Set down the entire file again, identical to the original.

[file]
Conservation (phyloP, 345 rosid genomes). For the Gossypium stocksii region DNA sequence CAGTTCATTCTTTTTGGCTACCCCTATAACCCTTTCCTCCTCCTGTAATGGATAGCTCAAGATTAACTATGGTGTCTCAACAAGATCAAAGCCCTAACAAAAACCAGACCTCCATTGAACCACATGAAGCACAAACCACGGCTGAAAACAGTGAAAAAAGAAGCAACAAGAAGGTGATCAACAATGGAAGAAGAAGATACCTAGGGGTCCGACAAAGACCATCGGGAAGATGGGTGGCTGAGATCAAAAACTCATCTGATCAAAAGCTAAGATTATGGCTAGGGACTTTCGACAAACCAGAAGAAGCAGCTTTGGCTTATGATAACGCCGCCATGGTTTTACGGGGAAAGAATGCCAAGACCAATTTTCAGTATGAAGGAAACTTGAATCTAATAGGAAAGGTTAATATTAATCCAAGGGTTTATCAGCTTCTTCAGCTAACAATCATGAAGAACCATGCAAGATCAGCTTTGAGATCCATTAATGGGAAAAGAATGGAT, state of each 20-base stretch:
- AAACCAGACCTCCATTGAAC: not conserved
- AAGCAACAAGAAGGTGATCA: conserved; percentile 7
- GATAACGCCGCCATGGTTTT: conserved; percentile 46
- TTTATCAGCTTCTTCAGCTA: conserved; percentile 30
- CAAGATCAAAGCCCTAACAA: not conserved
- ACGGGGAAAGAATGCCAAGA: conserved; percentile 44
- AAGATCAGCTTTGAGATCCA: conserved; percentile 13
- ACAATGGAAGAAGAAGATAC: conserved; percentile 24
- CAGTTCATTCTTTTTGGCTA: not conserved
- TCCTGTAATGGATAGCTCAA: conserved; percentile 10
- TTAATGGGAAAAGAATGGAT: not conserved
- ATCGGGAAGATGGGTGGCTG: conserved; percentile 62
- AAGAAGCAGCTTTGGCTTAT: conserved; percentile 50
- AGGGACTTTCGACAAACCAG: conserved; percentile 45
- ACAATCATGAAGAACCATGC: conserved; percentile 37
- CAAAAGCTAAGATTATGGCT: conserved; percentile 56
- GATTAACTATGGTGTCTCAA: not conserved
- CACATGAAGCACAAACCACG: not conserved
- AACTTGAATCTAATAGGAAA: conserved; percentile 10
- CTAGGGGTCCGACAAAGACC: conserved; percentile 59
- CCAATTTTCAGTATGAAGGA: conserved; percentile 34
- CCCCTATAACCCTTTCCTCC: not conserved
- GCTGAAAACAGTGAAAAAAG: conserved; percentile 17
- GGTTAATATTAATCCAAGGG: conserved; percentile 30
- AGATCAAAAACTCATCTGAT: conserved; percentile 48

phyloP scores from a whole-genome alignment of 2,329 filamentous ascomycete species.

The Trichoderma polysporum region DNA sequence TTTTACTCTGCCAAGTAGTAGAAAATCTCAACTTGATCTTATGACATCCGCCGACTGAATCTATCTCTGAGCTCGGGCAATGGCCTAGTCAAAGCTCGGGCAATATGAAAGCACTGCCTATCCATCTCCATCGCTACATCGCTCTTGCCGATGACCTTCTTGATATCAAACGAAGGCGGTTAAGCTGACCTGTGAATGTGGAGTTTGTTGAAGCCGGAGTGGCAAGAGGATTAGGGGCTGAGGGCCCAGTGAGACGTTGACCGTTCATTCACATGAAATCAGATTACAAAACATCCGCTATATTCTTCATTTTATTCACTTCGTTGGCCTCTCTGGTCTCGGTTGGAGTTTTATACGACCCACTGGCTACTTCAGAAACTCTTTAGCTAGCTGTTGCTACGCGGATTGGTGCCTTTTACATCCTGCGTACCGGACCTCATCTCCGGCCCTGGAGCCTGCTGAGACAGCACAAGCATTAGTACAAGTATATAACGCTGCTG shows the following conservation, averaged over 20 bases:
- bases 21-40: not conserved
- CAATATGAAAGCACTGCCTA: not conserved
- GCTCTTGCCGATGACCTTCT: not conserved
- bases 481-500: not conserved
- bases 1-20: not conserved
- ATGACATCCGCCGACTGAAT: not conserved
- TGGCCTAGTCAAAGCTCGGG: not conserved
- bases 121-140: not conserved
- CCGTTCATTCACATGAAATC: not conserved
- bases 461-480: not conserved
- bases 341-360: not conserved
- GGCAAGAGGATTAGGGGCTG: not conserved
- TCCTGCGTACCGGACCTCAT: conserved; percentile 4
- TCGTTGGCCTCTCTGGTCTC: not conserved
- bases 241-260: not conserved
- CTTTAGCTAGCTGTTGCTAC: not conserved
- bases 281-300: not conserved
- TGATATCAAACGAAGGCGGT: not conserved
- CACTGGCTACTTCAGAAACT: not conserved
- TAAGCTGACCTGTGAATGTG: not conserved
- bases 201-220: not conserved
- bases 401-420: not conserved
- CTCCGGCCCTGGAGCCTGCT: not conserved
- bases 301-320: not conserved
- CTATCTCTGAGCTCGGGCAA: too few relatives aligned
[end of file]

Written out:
Conservation (phyloP, 345 rosid genomes). For the Gossypium stocksii region DNA sequence CAGTTCATTCTTTTTGGCTACCCCTATAACCCTTTCCTCCTCCTGTAATGGATAGCTCAAGATTAACTATGGTGTCTCAACAAGATCAAAGCCCTAACAAAAACCAGACCTCCATTGAACCACATGAAGCACAAACCACGGCTGAAAACAGTGAAAAAAGAAGCAACAAGAAGGTGATCAACAATGGAAGAAGAAGATACCTAGGGGTCCGACAAAGACCATCGGGAAGATGGGTGGCTGAGATCAAAAACTCATCTGATCAAAAGCTAAGATTATGGCTAGGGACTTTCGACAAACCAGAAGAAGCAGCTTTGGCTTATGATAACGCCGCCATGGTTTTACGGGGAAAGAATGCCAAGACCAATTTTCAGTATGAAGGAAACTTGAATCTAATAGGAAAGGTTAATATTAATCCAAGGGTTTATCAGCTTCTTCAGCTAACAATCATGAAGAACCATGCAAGATCAGCTTTGAGATCCATTAATGGGAAAAGAATGGAT, state of each 20-base stretch:
- AAACCAGACCTCCATTGAAC: not conserved
- AAGCAACAAGAAGGTGATCA: conserved; percentile 7
- GATAACGCCGCCATGGTTTT: conserved; percentile 46
- TTTATCAGCTTCTTCAGCTA: conserved; percentile 30
- CAAGATCAAAGCCCTAACAA: not conserved
- ACGGGGAAAGAATGCCAAGA: conserved; percentile 44
- AAGATCAGCTTTGAGATCCA: conserved; percentile 13
- ACAATGGAAGAAGAAGATAC: conserved; percentile 24
- CAGTTCATTCTTTTTGGCTA: not conserved
- TCCTGTAATGGATAGCTCAA: conserved; percentile 10
- TTAATGGGAAAAGAATGGAT: not conserved
- ATCGGGAAGATGGGTGGCTG: conserved; percentile 62
- AAGAAGCAGCTTTGGCTTAT: conserved; percentile 50
- AGGGACTTTCGACAAACCAG: conserved; percentile 45
- ACAATCATGAAGAACCATGC: conserved; percentile 37
- CAAAAGCTAAGATTATGGCT: conserved; percentile 56
- GATTAACTATGGTGTCTCAA: not conserved
- CACATGAAGCACAAACCACG: not conserved
- AACTTGAATCTAATAGGAAA: conserved; percentile 10
- CTAGGGGTCCGACAAAGACC: conserved; percentile 59
- CCAATTTTCAGTATGAAGGA: conserved; percentile 34
- CCCCTATAACCCTTTCCTCC: not conserved
- GCTGAAAACAGTGAAAAAAG: conserved; percentile 17
- GGTTAATATTAATCCAAGGG: conserved; percentile 30
- AGATCAAAAACTCATCTGAT: conserved; percentile 48

phyloP scores from a whole-genome alignment of 2,329 filamentous ascomycete species.

The Trichoderma polysporum region DNA sequence TTTTACTCTGCCAAGTAGTAGAAAATCTCAACTTGATCTTATGACATCCGCCGACTGAATCTATCTCTGAGCTCGGGCAATGGCCTAGTCAAAGCTCGGGCAATATGAAAGCACTGCCTATCCATCTCCATCGCTACATCGCTCTTGCCGATGACCTTCTTGATATCAAACGAAGGCGGTTAAGCTGACCTGTGAATGTGGAGTTTGTTGAAGCCGGAGTGGCAAGAGGATTAGGGGCTGAGGGCCCAGTGAGACGTTGACCGTTCATTCACATGAAATCAGATTACAAAACATCCGCTATATTCTTCATTTTATTCACTTCGTTGGCCTCTCTGGTCTCGGTTGGAGTTTTATACGACCCACTGGCTACTTCAGAAACTCTTTAGCTAGCTGTTGCTACGCGGATTGGTGCCTTTTACATCCTGCGTACCGGACCTCATCTCCGGCCCTGGAGCCTGCTGAGACAGCACAAGCATTAGTACAAGTATATAACGCTGCTG shows the following conservation, averaged over 20 bases:
- bases 21-40: not conserved
- CAATATGAAAGCACTGCCTA: not conserved
- GCTCTTGCCGATGACCTTCT: not conserved
- bases 481-500: not conserved
- bases 1-20: not conserved
- ATGACATCCGCCGACTGAAT: not conserved
- TGGCCTAGTCAAAGCTCGGG: not conserved
- bases 121-140: not conserved
- CCGTTCATTCACATGAAATC: not conserved
- bases 461-480: not conserved
- bases 341-360: not conserved
- GGCAAGAGGATTAGGGGCTG: not conserved
- TCCTGCGTACCGGACCTCAT: conserved; percentile 4
- TCGTTGGCCTCTCTGGTCTC: not conserved
- bases 241-260: not conserved
- CTTTAGCTAGCTGTTGCTAC: not conserved
- bases 281-300: not conserved
- TGATATCAAACGAAGGCGGT: not conserved
- CACTGGCTACTTCAGAAACT: not conserved
- TAAGCTGACCTGTGAATGTG: not conserved
- bases 201-220: not conserved
- bases 401-420: not conserved
- CTCCGGCCCTGGAGCCTGCT: not conserved
- bases 301-320: not conserved
- CTATCTCTGAGCTCGGGCAA: too few relatives aligned